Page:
The Internet era has been keeping tabs on your favorite author a viable proposition. It was not too long ago that the only way to correspond with an author was to mail them a letter or send to off their agent and hope they would respond. If you had a big name like Stephen King there were official fan clubs that would send out newsletters with details on what they were up too and what new books they had planned. These days authors keep their own blogs or are active on social media. We wanted to know the most popular ways readers interact with authors and how authors were marketing themselves and 410 people took part in our latest data report.
Over the last four weeks we conducted a study to look into the most popular ways people kept in touch with authors. 19.66% of readers used Twitter to stay abreast of the latest happenings and to DM them directly. I think the great thing about Twitter is that the average author is just being themselves with no hidden agenda. They aren’t using Twitter to spam hashtags like #buymybook, but they are talking about their life, world events or just being interesting.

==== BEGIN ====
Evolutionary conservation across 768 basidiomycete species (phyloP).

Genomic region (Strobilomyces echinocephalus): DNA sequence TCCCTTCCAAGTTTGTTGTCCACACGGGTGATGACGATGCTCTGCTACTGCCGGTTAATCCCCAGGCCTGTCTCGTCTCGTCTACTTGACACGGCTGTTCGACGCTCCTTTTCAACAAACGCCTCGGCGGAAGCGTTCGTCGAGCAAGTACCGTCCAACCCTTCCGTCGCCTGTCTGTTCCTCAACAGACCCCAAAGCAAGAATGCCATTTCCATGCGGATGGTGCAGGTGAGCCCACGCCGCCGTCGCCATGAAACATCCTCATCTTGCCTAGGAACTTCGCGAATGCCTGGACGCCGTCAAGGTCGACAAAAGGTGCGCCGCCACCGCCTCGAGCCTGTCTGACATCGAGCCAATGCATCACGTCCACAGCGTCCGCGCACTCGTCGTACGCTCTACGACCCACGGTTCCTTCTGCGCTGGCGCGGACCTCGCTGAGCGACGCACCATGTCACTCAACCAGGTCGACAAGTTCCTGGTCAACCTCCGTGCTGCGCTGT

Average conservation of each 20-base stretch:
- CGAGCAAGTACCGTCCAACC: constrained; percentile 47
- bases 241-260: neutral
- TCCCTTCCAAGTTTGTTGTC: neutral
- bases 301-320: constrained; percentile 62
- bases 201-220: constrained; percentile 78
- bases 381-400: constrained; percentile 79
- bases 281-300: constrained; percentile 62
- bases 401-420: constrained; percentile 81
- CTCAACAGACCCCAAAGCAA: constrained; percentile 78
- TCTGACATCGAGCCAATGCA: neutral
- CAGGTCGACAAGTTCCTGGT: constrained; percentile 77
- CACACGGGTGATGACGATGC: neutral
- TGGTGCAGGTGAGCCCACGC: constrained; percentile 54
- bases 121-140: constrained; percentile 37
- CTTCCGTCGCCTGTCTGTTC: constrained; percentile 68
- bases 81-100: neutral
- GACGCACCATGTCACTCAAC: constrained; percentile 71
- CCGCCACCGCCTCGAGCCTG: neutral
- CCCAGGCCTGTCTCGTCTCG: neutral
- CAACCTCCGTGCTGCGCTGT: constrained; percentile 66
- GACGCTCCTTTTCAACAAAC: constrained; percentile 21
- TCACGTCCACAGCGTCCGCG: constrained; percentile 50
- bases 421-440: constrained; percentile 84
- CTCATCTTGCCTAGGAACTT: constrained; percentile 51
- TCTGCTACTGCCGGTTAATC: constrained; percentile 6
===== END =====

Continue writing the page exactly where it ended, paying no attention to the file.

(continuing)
17.2% of the population stated that they continue to regularly visit the authors personal website and 12.04% visited the authors blog. These are two distinctive things. A website is primarily used to hype the authors latest books and provides buying links to where you can buy them in bookstores or online. The blog, is most often the authors own personal voice where they write articles musings.
16.46% of users stated they use Facebook to visit authors official Pages. The readers enjoy more personal interaction between themselves and the author. Posting on the wall or replying to established threads is more documented and easy to follow.
9.05% of readers subscribe to the authors newsletter, 7.33% check their Amazon profile, 5.13% visit their Instagram and less than 2% listen to an authors podcast, if one exists.
Michael Kozlowski is the Editor in Chief of Good e-Reader. He has been writing about audiobooks and e-readers for the past ten years. His articles have been picked up by major and local news sources and websites such as the CNET, Engadget, Huffington Post and Verge.